The very first instalment of our A-Z of canicross, according to us here at K9 Trail Time. Of course there are plenty of letters which could have many words associated with them and some that will be hard to find something relevant for, however this series of mini-blogs aims to take you through some of the more fundamental elements of canicross as we see it.
A is for Activity, being active with your dog is the primary objective of canicross for us. Too many people are relying on quick walks around the block to cater for their dogs’ exercise needs and often misjudge how much activity a dog needs to keep it happy and well-adjusted to fit in with the modern lifestyles we have. Often the dogs we share our homes with are working breeds that would have had a job they were bred to do and now we just expect them to behave like pets. This doesn’t suit all dogs and many need something to do to allow them an outlet for the energy which they would have used traditionally in their job. By keeping your dog active, whether that be canicrossing (which is my personal favourite for giving a dog a job to do) bikejor, dog scootering, agility, flyball or regular walks (of a decent quality to allow your dog to get tired), you will find your dog much more likely to be happy at home when you do need to go out and leave them. Canicross is by far the best way I’ve found to give my dogs the activity they need, in safe circumstances (on lead, building muscle in a controlled way) and the result of this activity is always tired and happy dogs. That’s why K9 Trail Time’s slogan is ‘Active Dogs Are Happy Dogs’ and why I’ve chosen to kick start the A-Z of Canicross with ‘activity’!
Recently I’ve heard a number of people say that they’re not interested in taking part in races with their dog. Reasons for this seem to be related to people feeling they will be too slow, not knowing how their dogs will react to a race situation or just not feeling that they want to travel for a race which might be less distance than they run at home. All of these things I can understand but I would like to use this blog to encourage people to come along to a race and have a go.
I personally never thought in a million years I would enjoy racing. I’ve never considered myself a runner and I hadn’t been on a bike since I was about 8 years old, so if you’d told me before I started all this that I’d be competing in European Championship canicross and bikejor events, I would have laughed in your face.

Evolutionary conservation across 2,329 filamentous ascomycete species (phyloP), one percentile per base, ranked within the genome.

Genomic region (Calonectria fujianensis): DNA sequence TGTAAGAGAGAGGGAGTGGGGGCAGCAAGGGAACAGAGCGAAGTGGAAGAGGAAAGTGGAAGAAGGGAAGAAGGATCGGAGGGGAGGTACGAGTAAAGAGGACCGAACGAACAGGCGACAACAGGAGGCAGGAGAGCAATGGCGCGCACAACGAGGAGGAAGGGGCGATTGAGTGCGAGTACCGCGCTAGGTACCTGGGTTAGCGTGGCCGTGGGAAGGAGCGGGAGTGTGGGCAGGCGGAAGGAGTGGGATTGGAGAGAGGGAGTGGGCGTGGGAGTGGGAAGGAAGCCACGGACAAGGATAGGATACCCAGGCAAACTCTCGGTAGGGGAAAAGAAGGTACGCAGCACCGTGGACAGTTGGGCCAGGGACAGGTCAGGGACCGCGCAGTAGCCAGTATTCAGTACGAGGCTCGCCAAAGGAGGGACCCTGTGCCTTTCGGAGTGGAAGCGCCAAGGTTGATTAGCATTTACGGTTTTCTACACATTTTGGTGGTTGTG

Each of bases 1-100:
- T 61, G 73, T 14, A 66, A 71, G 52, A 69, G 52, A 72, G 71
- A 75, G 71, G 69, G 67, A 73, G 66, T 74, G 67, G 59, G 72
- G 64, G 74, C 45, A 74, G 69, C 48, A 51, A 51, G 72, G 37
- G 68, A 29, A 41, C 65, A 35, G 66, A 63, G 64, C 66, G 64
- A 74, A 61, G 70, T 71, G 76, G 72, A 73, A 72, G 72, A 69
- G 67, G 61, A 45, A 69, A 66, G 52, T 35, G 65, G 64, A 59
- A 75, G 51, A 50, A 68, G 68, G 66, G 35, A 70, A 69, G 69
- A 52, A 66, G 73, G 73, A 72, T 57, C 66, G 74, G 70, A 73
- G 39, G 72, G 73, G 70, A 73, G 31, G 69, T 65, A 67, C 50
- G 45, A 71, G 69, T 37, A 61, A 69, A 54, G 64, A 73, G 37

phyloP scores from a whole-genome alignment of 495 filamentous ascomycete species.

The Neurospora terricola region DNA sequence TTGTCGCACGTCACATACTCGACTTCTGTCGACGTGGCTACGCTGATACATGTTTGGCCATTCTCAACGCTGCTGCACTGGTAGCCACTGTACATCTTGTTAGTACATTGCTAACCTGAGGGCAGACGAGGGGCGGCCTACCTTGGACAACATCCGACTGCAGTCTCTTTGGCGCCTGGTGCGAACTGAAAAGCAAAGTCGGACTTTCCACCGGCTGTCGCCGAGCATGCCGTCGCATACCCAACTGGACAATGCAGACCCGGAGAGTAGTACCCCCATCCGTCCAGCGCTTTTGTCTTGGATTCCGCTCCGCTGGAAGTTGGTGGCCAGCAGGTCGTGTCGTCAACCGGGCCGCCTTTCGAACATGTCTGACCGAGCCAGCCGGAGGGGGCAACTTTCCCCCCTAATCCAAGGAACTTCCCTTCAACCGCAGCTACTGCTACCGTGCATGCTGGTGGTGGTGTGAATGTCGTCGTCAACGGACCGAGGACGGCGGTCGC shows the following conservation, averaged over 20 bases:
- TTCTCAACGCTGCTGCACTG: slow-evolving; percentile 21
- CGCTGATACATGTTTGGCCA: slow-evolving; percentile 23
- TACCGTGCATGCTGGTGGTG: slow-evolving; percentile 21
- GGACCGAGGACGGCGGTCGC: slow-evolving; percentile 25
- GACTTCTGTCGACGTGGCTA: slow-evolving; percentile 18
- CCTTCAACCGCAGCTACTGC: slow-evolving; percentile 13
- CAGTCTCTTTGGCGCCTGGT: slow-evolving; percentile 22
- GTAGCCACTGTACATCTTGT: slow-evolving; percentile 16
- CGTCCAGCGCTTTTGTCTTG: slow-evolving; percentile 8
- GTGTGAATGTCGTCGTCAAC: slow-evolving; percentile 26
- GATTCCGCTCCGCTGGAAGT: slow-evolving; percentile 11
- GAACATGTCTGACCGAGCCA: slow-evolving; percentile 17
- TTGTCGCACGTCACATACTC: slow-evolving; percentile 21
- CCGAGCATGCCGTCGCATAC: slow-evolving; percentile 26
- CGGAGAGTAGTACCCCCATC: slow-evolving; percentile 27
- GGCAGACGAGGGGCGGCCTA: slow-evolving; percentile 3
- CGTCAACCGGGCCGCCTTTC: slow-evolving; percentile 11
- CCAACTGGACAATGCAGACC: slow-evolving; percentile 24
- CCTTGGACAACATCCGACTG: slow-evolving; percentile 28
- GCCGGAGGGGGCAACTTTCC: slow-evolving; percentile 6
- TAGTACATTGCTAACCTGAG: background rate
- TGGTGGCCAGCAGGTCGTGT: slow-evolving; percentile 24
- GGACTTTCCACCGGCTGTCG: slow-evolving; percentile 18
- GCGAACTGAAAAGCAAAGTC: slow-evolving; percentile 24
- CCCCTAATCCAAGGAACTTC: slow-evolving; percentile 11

It was a friend of mine who mentioned the canicross racing to me and suggested that I should give it a go, in her words she described it as ‘wonderful madness’ and I liked the sound of that, so signed myself up. Of course I didn’t go to a race without having done some training first. I’d been running with my dogs for a few months before I entered my first race and I was pretty nervous about what to expect, not having been in a running race since I was in school.
The whole process was very laid back and put me at ease right from the start, with plenty of information about rules on the website when I entered and the race organisers holding a briefing for runners to explain how the race would be run. Nothing could have prepared me for the start line however! The sound of close to 100 dogs all excited and all raring to go is quite something to behold.
At this point I’d like to reassure anyone who is thinking about racing, the dogs are generally all kept a good distance apart, with runners understanding that in situations like this the dogs’ excitement can lead to unwanted behaviours such as lunging, therefore the focus of the runners is always on the dogs.
The race itself (once you are off the start line) is generally very quiet and all you hear is the sounds of the dogs panting and runners or bikers puffing hard in their efforts. The odd directional command for the dog or warning to another competitor is all you should hear when you’re out on the trail unless you choose to start up a conversation with another runner (which has been known to happen in my case!).
One of my concerns was how my reactive dog would handle a situation in which lots of other dogs would be passing shoulder to shoulder, and knowing that I’m not a very quick runner, I knew there would be plenty of people overtaking me. What I found was that as long as I kept her under control at the start and just asked people to give me space when overtaking, that she has learned to accept other dogs passing very closely and in fact is focused on her ‘job’ and will run happily alongside dogs she would not tolerate standing with under normal circumstances.